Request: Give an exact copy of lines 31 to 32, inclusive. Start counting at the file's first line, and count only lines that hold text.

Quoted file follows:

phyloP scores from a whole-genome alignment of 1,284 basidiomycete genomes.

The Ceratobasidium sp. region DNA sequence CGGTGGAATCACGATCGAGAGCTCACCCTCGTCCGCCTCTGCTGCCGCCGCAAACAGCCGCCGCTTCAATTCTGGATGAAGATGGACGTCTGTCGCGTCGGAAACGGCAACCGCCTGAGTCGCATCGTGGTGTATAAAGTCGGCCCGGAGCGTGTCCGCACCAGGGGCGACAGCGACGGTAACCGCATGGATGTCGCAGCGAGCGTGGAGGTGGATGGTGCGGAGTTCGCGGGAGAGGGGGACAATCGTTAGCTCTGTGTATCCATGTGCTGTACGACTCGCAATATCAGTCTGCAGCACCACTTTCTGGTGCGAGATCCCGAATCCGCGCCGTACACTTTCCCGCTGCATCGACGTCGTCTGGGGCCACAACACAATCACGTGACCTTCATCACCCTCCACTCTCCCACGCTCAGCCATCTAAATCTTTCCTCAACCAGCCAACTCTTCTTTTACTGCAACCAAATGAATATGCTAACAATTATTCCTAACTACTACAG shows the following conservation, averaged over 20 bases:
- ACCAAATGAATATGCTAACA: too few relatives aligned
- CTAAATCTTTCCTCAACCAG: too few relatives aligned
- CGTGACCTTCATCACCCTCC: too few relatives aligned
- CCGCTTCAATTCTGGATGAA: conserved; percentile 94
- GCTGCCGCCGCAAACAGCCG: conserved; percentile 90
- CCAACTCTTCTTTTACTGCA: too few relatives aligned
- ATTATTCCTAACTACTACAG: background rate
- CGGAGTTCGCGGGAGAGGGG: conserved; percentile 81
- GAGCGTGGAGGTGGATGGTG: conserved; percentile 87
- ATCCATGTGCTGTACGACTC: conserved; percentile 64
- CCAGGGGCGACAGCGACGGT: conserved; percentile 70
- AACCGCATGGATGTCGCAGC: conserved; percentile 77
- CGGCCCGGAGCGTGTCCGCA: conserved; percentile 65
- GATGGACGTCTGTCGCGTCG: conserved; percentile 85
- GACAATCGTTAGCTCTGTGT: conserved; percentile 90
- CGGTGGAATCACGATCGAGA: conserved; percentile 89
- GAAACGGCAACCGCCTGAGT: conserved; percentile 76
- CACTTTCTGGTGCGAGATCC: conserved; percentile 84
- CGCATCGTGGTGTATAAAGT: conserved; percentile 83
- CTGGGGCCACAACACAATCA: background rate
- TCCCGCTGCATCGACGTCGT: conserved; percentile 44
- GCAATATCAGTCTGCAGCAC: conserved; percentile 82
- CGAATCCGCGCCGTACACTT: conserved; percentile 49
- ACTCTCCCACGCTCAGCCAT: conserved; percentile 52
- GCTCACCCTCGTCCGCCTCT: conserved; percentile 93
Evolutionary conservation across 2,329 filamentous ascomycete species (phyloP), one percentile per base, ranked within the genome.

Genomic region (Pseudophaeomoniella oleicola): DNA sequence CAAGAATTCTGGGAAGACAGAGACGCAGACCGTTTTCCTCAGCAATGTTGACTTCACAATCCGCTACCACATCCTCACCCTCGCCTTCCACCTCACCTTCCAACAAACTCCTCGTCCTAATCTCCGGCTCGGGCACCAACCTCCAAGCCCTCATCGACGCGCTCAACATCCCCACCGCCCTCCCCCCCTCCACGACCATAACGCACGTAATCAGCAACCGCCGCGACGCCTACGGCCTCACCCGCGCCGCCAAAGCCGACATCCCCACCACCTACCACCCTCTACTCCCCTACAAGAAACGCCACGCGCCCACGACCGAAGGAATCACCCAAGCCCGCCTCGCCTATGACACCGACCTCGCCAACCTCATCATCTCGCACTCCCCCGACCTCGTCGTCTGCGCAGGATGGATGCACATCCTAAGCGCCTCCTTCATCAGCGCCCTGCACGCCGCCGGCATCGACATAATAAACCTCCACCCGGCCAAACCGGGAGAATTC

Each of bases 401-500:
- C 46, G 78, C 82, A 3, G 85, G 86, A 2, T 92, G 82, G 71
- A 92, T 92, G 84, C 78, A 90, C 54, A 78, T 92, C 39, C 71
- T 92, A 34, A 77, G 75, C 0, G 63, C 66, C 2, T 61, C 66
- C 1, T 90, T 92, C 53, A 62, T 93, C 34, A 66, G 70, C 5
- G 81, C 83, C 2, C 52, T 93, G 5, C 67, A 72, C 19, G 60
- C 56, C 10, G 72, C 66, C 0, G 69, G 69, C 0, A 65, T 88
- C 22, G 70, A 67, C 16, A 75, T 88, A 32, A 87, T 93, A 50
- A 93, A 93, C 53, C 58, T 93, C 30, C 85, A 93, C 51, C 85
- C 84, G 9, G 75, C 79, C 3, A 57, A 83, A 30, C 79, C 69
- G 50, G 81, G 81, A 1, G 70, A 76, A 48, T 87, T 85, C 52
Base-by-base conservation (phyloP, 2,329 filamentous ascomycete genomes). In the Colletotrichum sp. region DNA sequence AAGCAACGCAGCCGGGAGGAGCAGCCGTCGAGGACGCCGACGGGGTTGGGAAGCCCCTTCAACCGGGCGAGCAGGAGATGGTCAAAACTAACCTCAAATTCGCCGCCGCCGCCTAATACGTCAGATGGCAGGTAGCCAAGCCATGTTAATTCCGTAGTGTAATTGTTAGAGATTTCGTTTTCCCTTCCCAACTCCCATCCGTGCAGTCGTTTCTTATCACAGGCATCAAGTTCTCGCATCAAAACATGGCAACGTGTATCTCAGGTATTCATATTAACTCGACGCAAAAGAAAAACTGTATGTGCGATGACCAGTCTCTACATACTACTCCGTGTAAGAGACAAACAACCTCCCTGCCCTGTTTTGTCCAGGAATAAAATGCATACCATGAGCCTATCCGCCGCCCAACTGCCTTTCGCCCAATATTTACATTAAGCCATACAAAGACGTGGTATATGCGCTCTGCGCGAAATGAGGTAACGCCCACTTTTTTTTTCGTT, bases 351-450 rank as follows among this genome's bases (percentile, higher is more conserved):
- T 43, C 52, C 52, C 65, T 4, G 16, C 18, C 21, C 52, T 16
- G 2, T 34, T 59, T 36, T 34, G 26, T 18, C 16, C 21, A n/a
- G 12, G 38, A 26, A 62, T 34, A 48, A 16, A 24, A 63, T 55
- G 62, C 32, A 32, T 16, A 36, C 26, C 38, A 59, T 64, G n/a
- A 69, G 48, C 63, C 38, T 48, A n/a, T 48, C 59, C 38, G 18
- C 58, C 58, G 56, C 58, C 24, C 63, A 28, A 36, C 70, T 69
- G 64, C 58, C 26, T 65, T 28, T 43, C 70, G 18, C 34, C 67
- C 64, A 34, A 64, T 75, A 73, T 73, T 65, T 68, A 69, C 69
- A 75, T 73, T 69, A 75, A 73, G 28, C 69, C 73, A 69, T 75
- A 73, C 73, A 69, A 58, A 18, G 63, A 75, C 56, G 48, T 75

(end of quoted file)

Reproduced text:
- C 46, G 78, C 82, A 3, G 85, G 86, A 2, T 92, G 82, G 71
- A 92, T 92, G 84, C 78, A 90, C 54, A 78, T 92, C 39, C 71